[Justice Anthony] Kennedy said, “It’s hard for me to see…Your complaint faces in two directions. Number one, you said this is a culture where Arkansas knows, the headquarters knows, everything that’s going on. Then in the next breath, you say, well, now these supervisors have too much discretion. It seems to me there’s an inconsistency there, and I’m just not sure what the unlawful policy is.”I think plaintiffs are trying to say that if headquarters can see a pattern of women doing poorly under the decentralized discretion system, then keeping that system in place is a discriminatory policy. That absence of centralized control is the common issue that makes it an appropriate class action (rather than lot of individual cases that ought to be brought separately if at all).
[The female employees’ lawyer, Joseph M.] Sellers chose in reply to dwell on the breadth of the store managers’ discretion, saying “There’s no guidance whatsoever about how to make those decisions.” The discretion, he added, is then used within “a very strong corporate culture” that leads managers to be “informed by the values the company provides.” The response itself seemed contradictory: if there was “no guidance whatsoever,” how were the managers led to apply company “values”?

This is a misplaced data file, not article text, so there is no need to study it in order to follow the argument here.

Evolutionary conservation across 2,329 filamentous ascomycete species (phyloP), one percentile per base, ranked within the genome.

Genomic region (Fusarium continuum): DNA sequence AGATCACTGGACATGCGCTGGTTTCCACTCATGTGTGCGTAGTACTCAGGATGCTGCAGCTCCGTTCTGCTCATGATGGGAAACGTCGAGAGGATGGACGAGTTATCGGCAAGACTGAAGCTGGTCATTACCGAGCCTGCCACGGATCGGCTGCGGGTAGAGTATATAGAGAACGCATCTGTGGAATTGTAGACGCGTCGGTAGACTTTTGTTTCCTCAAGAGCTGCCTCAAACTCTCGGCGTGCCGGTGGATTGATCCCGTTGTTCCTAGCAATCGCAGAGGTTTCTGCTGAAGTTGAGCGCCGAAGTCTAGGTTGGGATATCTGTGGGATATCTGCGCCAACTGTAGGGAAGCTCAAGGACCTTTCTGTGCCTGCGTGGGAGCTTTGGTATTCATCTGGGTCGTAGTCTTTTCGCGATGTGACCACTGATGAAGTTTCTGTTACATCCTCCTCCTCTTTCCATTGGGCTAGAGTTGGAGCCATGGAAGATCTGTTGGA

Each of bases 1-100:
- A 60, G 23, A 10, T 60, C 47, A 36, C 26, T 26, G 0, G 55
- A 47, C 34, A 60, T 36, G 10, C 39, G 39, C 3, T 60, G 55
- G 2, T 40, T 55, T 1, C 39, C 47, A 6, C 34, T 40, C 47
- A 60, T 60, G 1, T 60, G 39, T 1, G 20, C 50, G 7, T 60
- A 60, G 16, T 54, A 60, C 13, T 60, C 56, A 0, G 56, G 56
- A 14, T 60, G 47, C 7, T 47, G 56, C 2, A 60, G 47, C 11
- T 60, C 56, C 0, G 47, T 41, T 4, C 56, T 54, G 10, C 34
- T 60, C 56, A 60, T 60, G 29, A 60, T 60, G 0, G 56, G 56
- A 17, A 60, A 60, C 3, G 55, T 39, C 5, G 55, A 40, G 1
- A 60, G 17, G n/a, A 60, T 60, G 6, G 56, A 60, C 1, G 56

So... the thing that makes a million individuals the same is that they... are different. They should have been made the same.... or more alike... by a sex-discrimination-conscious policy. I think it's possible to get your head around that idea, but nearly impossible to picture workable legal doctrine governing the real-world affairs of human beings... including the judges who would apply it.